WordPress Blue https://www.wordpressblue.com Easy WordPress Setup and Modification Sat, 15 Jan 2011 17:30:09 +0000 en hourly 1 http://wordpress.org/?v=3.1-RC2 Douglas Bowman/StopDesign https://www.wordpressblue.com/2011/01/douglas-bowman_stopdesign-com/ https://www.wordpressblue.com/2011/01/douglas-bowman_stopdesign-com/#comments Sat, 15 Jan 2011 17:30:09 +0000 jonathansoroko https://www.wordpressblue.com/?p=855 StopDesign is the personal site of the designer Douglas Bowman, whose work most of us have been seeing for years. For my part, I didn’t realize who he was, although I certainly saw his WebMonkey icon more times than I can count. WebMonkey is, the web design education portal of Wired.com (oddly, there’s a link on Wired’s home page to Webmonkey, but not in reverse. But my supposition is that it has to do with the conservation of monitor real estate).

NB if you’re not inclined to read this long post – at least do yourself a favor and look at Bowman’s work – in depth at StopDesign - and more briefly, at his personal website, DBowman.com – which has a spot-on landing/index page.

This isn’t Bowman’s only eye-catching logo/identity work. Check out the Cocktail logo at right, also done while Bowman was at Wired.


Cocktail Logo by Douglas Bowman [link to Mr. Bowman's online portfolio






And his invitation for a party, in two parts at lower left, also done at Wired:

Douglas Bowman - Wired New York Invitation (1 of 2)


The elegance – in the sense of aesthetically pleasing without waste or excess – of these designs becomes even more pronounced in two user interfaces designed in whole or in part by Mr.Bowman. The first is his own site – StopDesign. Note that the top nav bar has plenty of space, and that the description of each subpage has a concise description (one word) and a slightly more elaborated description (two words).

Douglas Bowman stopdesign.com navbar


Now the navbar on the “About” page - same layout, absent the pencil image, but a different color combination:

Douglas Bowman stopdesign.com - "About" page Navbar

Now the “also | of interest” page navbar:



Douglas Bowman - navbar on "of interest/also" page at stopdesign.com






Note that there are actually several complementary navigation processes which tell the user that she or he has arrived at a different page:

  1. the content, layout, and background color of the navbar
  2. and the page itself change.
  3. The large-type announcement, just underneath the navbar using the one-word page description (“home,” “portfolio,” about,” and “also”) each tagged as Heading 1

In other words, color and cognitive function (language) both work to help users navigate the site. I’m not sure how to quantify it – but Mr. Bowman’s site fits what seems a large amount of information into four easily navigable pages.  This is like Henry Dreyfuss’s use of three variables – size, shape and color – to distinguish between controls on a tractor. (citation/illustration coming in planned update).

The second example of Douglas Bowman’s brilliant user interface work is the design of the Google  Calendar (For a direct look at the Google Calendar, a free app which is part of the ever-growing suite of Google services, see http://calendar.google.com/)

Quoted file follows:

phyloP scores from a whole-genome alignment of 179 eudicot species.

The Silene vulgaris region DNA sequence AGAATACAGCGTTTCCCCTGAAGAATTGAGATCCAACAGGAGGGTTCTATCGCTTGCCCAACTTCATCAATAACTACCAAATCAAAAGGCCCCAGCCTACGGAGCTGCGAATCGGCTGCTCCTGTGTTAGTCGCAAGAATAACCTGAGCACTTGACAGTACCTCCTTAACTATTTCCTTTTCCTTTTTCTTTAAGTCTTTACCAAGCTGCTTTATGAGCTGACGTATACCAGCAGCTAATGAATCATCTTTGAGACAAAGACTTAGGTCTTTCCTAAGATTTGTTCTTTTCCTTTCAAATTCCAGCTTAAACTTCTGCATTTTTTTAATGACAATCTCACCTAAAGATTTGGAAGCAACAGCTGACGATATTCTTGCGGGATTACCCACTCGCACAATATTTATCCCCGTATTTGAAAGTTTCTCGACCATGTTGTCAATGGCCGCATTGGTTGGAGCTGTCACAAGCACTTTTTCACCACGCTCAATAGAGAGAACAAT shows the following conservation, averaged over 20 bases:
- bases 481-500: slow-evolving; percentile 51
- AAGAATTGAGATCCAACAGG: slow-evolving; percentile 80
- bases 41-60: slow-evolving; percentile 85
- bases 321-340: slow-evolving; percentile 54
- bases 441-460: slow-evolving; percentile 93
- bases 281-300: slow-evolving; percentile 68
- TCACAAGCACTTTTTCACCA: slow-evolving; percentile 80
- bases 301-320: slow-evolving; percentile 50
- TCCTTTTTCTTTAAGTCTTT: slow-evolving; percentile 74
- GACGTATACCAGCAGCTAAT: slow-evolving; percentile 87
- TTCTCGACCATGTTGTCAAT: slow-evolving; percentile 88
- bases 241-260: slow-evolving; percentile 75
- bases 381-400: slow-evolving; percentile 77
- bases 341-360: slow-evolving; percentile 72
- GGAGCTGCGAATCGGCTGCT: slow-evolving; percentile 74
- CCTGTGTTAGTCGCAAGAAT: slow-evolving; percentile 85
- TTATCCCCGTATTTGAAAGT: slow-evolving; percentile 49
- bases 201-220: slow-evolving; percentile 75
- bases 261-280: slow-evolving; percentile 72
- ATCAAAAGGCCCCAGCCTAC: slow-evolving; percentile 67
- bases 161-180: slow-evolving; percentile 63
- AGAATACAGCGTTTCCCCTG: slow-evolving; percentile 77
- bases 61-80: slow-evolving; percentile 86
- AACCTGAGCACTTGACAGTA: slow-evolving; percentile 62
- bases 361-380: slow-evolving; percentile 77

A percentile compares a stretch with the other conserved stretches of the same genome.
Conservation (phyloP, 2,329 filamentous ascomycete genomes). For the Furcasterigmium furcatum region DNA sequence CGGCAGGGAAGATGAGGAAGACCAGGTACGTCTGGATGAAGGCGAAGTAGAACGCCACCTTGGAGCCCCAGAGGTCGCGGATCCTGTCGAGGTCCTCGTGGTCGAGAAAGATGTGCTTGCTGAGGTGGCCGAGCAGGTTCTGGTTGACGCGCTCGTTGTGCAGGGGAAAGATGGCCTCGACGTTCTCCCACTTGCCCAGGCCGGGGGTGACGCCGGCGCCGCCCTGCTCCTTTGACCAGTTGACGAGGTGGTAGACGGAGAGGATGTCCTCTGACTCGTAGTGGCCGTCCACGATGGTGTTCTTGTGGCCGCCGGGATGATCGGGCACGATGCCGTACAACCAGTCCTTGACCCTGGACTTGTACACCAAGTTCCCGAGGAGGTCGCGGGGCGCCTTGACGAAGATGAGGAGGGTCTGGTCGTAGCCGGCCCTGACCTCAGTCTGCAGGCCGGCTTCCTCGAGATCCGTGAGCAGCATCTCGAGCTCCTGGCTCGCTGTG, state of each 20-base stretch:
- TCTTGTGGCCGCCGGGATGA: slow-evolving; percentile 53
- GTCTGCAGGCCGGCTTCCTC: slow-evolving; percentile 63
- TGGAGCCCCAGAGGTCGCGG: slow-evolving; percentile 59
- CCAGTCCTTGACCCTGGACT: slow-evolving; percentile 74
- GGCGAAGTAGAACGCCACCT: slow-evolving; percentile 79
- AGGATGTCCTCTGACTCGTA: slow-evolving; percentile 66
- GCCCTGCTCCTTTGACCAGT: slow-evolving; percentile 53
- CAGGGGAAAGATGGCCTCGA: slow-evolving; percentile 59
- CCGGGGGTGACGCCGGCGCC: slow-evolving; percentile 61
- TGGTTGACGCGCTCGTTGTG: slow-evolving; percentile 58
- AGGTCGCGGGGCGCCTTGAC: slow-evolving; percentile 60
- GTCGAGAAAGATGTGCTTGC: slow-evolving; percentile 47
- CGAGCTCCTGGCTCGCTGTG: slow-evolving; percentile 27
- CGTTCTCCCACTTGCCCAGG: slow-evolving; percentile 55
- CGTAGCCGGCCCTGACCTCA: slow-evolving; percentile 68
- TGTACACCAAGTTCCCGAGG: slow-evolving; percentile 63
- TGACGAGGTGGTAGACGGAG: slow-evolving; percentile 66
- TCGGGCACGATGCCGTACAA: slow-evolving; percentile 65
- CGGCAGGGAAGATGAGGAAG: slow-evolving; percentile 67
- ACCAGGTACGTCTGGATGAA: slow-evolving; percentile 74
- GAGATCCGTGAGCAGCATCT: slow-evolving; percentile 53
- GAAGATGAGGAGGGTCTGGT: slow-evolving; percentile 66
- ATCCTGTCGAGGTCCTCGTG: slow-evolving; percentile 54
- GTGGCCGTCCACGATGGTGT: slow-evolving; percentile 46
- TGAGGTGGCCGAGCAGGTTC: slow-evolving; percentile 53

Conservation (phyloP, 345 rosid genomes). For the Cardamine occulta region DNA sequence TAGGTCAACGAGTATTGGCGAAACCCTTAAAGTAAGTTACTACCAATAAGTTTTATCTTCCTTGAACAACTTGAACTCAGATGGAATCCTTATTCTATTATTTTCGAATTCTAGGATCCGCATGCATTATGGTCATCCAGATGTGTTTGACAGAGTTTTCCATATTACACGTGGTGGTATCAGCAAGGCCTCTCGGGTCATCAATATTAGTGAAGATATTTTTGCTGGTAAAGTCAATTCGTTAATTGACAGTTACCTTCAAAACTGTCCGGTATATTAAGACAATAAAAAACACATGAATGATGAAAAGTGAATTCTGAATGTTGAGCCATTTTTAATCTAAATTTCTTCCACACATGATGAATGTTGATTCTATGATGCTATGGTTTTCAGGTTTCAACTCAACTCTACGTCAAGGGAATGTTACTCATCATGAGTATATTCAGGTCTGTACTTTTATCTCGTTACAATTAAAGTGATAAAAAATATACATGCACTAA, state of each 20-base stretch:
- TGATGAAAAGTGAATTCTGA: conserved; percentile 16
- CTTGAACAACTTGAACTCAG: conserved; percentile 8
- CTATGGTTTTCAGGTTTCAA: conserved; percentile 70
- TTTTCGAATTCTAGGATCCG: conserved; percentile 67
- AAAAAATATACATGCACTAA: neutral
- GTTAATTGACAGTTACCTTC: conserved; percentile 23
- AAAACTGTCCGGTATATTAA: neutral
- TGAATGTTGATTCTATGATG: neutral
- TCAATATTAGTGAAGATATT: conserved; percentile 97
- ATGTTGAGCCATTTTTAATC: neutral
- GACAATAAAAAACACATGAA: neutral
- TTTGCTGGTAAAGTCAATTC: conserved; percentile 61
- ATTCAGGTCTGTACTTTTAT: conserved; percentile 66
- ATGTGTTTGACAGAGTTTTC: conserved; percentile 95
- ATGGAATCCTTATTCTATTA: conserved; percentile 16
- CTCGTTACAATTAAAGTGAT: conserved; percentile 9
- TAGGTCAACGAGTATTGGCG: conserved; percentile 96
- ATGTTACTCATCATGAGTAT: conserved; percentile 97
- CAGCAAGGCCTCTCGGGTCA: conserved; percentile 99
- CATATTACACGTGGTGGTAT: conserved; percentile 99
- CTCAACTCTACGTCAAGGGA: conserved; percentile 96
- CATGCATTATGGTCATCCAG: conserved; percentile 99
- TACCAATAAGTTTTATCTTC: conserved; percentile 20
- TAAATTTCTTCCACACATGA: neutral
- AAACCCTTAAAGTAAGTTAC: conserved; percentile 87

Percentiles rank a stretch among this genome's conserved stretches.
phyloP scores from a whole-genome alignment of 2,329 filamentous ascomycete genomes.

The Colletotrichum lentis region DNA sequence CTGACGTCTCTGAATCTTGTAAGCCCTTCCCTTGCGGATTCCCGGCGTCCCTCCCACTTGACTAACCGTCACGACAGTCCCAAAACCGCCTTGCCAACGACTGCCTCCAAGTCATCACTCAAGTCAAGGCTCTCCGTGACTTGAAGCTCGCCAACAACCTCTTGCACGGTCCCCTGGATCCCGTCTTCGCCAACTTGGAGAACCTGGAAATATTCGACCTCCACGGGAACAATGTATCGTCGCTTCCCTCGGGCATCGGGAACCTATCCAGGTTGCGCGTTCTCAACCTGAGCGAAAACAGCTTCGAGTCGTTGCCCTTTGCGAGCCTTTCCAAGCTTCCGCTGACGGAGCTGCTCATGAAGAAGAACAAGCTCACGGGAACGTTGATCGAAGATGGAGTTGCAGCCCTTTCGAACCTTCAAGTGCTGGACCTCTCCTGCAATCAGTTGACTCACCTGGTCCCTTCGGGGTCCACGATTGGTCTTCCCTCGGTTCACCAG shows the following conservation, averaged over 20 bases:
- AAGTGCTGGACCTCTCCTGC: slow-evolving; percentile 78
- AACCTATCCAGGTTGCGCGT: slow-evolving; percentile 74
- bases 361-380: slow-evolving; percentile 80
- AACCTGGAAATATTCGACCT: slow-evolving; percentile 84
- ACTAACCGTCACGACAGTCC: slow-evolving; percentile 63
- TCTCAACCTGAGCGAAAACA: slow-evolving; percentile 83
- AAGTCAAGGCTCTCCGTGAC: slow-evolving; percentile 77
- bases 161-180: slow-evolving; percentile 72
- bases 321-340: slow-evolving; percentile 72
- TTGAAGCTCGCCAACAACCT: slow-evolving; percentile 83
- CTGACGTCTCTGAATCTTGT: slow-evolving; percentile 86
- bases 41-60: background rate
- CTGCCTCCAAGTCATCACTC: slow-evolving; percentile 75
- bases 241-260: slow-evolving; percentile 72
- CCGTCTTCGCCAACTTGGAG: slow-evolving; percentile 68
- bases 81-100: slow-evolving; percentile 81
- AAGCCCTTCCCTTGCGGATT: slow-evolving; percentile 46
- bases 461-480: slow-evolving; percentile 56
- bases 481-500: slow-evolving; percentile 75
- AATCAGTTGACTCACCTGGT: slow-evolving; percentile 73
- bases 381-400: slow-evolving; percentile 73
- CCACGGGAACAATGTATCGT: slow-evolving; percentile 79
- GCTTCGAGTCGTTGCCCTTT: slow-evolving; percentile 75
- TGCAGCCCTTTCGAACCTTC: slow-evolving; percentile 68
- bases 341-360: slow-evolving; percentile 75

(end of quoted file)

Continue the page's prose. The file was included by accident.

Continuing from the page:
Check out these images:

webmonkey2 by Douglas Bowman Cocktail Logo by Douglas Bowman [link to Mr. Bowman's online portfolio[ Douglas Bowman stopdesign.com navbar stopdesign.com  "About" page Navbar Wired New York Invitation by Douglas Bowman (2 of 2) Douglas Bowman web_gcal1 Douglas Bowman - navbar on "of interest/also" page at stopdesign.com Douglas Bowman web_gcal2 Douglas Bowman stopdesign.com 2011-1-15 10-53 About page Navbar DSouglas Bowman web_gcal3 Douglas Bowman - Wired New York Invitation (1 of 2) Douglas Bowman web_gcal4 ]]>
https://www.wordpressblue.com/2011/01/douglas-bowman_stopdesign-com/feed/ 0
A Collection of WordPress theme frameworks | CMS Critic – Content Management Reviews https://www.wordpressblue.com/2011/01/a-collection-of-wordpress-theme-frameworks-cms-critic-content-management-reviews/ https://www.wordpressblue.com/2011/01/a-collection-of-wordpress-theme-frameworks-cms-critic-content-management-reviews/#comments Wed, 12 Jan 2011 14:31:24 +0000 jonathansoroko https://www.wordpressblue.com/?p=850 I hadn’t heard of CMSCritic until yesterday, when I found A Collection of WordPress theme frameworks.  And in that post I learned of WordPress frameworks, paid and free, that I’d never heard of before – as well as those that I’m familiar with -some that I use, others that I’ll try when budget permits.

Check out CMS Critic – their range is not limited to WordPress, and is, in my opinion, an invaluable resource when trying to match CMS application to client and project.


https://www.wordpressblue.com/2011/01/a-collection-of-wordpress-theme-frameworks-cms-critic-content-management-reviews/feed/ 0
Marc Carson – openoffice flowchart template https://www.wordpressblue.com/2010/11/marc-carson-openoffice-flowchart-template/ https://www.wordpressblue.com/2010/11/marc-carson-openoffice-flowchart-template/#comments Fri, 26 Nov 2010 09:00:34 +0000 jonathansoroko https://www.wordpressblue.com/?p=841 I use OpenOffice more and more, although I’ve been slow to master OpenOffice Draw. In my blogging, and in other work, I often think in visual terms, but don’t necessarily have the skills to make it happen. To be more truthful, I don’t have the skills. And for its many strengths, there aren’t that many easily available OpenOffice templates worth working from.

Enter Marc Carson, a designer from Ukiah, California. He’s released into the wild a flow chart template for OpenOffice Draw.

Excerpted from Marc’s comments:

Flowcharts are a powerful tool for organizing your thoughts. They can help you avoid procrastination or blocks in your workflow by clearly showing the next steps forward, accompanied by solutions for any questions that come up.